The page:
Fingerprint Font Friday

Typeface? Drawing? These typographic works of art, described by Christian Goldemann at typostrate.com, are by design as unique as their creators. Not to be confused with my post Fingerprinting Font Metrics Font Friday.

Daniel Eatock had this great idea on his first day as a graphic design student. He wanted to create a real typography self portrait and asked persons to simply follow these instructions he gave: Using an ink pad make a print of your thumb in the center of a white page. Enlarge this thumb print on a photocopier to match the approximate size of your face. Place a thin sheet of copy paper over the photocopied enlargement of your thumb print and secure it in place with tape or paperclips. Starting anywhere you wish and using a black ink pen and your natural/everyday handwriting, compose a text about yourself following the contour lines of your thumb print as a guide. Use a light box or window to improve the show-through.
The final result combines a real fingerprint, a real handwritten text and finally the real typography self portrait.

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Half-erased blackboards from quantum physics labs

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“Momentum,” displayed at the Wilmotte Gallery in London (Alejandro Guijarro)

Blackboards, the legend goes, were invented by a teacher. In the mid-19th century, James Pillans was headmaster of the Royal High School in Edinburgh, Scotland. Teaching geography, he found himself in need of a device that would allow him to share visual information with all his students, simultaneously — a more theatrical and efficient version of the slates students used to write their lessons at their desks. Pillans had chalk; he had tablets. Then he had an idea.

Today, in an age of dry-erase whiteboards and write-on wall paint — an age that has produced surfaces and markers that allow writings to be undone with the ruthless efficiency of a single swipe — blackboards have taken on the wistfulness of the outmoded technology. And the semi-erased chalkboard, in particular — its darkness swirled with the detritus of unknown decisions and revisions — compounds the nostalgia. Its spectral insights mingle in the bright dust of calcium carbonate.

Alejandro Guijarro sees that blurry beauty better than most. Over the last three years, the Spanish artist has visited some of the world’s most prestigious blackboards: the ones housed at the quantum mechanics labs of places like the University of Oxford, UC Berkeley, Stanford, CERN, Cambridge, and the Instituto de Física Corpuscular. At each place, he used a large-format camera to capture the markings left on the boards, just as he found them.

“The images in this series do not purport to be documents holding an objective truth,” Guijarro says of his work; “they function purely as suggestions. They are fragmented pieces of ideas, thoughts or explanations from which arises a level of randomness. They are an attempt to portray the space of a flat surface and of a given frame. They are arbitrary moments in the restless life of an object in constant motion.”
Some of Guijarro’s images are reproduced below.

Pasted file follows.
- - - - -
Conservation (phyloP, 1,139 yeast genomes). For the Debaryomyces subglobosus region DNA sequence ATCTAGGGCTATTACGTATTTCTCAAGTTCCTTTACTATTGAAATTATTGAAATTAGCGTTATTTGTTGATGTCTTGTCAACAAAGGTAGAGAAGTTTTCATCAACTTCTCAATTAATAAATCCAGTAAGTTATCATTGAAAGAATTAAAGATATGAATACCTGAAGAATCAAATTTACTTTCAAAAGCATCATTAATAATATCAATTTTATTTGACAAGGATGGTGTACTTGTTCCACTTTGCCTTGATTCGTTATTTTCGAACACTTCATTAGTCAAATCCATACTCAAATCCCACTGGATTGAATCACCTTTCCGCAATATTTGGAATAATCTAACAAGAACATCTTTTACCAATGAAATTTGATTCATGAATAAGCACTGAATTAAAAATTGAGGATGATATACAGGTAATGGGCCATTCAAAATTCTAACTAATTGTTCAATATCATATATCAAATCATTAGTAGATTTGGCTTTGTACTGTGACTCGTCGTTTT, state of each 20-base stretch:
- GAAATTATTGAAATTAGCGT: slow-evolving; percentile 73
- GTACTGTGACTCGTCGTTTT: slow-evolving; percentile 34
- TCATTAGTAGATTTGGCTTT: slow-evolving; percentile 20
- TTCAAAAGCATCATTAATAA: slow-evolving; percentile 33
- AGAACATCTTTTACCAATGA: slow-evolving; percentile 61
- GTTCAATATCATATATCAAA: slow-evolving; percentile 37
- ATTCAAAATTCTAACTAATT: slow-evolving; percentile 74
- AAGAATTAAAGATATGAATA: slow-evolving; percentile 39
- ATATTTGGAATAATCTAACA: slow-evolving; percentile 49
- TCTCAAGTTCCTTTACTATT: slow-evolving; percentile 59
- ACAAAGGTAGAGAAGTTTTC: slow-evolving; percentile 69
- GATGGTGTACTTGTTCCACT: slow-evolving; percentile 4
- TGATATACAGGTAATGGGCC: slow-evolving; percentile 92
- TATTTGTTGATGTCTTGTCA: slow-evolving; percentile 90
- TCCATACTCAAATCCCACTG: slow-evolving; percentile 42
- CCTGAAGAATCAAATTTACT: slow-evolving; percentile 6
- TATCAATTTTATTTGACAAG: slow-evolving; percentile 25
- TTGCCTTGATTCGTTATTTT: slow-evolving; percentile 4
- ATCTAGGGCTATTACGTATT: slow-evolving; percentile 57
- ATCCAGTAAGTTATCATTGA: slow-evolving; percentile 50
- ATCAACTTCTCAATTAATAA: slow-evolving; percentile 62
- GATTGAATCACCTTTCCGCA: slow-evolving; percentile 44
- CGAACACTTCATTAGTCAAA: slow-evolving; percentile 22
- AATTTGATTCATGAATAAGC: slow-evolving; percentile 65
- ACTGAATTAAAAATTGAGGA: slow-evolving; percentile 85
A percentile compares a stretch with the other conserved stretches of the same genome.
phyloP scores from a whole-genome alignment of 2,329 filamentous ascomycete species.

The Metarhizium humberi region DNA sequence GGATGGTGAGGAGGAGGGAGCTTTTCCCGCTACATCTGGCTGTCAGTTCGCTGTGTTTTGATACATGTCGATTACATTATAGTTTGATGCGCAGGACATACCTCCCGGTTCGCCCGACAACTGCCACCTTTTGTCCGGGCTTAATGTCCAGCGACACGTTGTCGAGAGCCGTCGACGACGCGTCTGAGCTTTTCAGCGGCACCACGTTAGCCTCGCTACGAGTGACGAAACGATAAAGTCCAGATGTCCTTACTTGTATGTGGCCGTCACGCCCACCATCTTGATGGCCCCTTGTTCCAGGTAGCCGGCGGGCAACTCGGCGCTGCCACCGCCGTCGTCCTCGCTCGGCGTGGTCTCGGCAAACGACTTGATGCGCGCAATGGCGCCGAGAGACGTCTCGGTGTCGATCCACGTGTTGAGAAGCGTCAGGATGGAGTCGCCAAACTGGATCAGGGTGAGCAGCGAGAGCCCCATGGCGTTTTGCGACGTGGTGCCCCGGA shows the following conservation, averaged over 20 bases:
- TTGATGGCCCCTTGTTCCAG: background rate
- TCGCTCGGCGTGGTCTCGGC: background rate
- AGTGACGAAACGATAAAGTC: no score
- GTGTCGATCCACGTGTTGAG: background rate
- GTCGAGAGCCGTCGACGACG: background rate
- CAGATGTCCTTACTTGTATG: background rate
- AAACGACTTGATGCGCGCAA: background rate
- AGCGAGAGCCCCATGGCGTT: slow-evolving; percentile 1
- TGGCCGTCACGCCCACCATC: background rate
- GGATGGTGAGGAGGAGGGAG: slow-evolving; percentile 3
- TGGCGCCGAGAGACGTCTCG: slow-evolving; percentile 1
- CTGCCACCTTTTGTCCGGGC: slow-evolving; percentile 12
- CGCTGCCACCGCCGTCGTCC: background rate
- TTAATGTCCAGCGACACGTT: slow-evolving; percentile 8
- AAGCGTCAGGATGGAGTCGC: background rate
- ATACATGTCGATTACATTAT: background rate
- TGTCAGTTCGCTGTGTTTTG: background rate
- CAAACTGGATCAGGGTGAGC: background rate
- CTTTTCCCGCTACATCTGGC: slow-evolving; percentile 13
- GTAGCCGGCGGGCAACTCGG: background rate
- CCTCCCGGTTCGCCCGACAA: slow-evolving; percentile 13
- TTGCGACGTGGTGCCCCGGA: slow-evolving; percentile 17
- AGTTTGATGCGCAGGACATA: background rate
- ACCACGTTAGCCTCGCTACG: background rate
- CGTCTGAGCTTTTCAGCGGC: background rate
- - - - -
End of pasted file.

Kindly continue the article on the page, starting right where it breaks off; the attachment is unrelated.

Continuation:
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Stitching the Solar System: Science as Needlepoint, 1811

Solar System crosstitch pattern

Solar System crosstitch pattern

From The Vault, Slate.com’s history blog:

In the 17th, 18th, and 19th centuries, girls in the UK and the US used needle and thread to embroider images and text onto pieces of fabric that were called “samplers.” Samplers, which could be quite intricate, were meant to promote basic literacy and to teach patience and carefulness.

Unlike many samplers, which featured botanical, Biblical, or domestic themes, this unusual pre-printed fabric from 1811 depicts a surprisingly scientific subject: the arrangement of the solar system. (Click on image for larger view.)

While girls and women would have found it quite difficult to pursue scientific careers in 19th-century England (the anomalous example of astronomer Caroline Herschel notwithstanding), several popular authors of the time published science books that included girl readers in their intended audiences. Astronomy and natural history were particularly common scientific topics in children’s literature, since authors could relate the information to children’s everyday lives.

This sampler includes a verse from Milton’s “Paradise Lost,” which begins “These are they glorious works, parent of good.” Although we’re accustomed to thinking of scientific and religious education as incompatible, before the controversy over evolutionary theory, which began in the mid-nineteenth century, such conflicts were much more easily resolved. Within certain parameters, instruction in science could be used to reinforce lessons about religion, morality, and God’s plan.

Whoever was working the sampler didn’t get very far with it. The only part of the design that’s been completed with thread is the box around the date.

The blog of the Victoria and Albert Museum of Childhood, where the sampler is held, has an excellent post about the piece and its historical context.

Unstable Matter: A Giant Moving Surface Containing Thousands of Steel Ball Bearings

Table of steel ball bearings

Ball bearings on table

From Colossal: Art & Visual Ingenuity:

Unstable Matter is kinetic sculpture by Finnish artists Tommi Grönlund and Petteri Nisunen, a.k.a. Grönlund-Nisunen. The moving table contains thousands of small ball bearings that move and crash within the confines of a giant wobbly table, sort of a modern take on a rain stick. The table is part of several kinetic and magnetized works by the duo that were recently on view at Esther Schipper in Berlin.

[Full article]

Animated GIF of ball bearings moving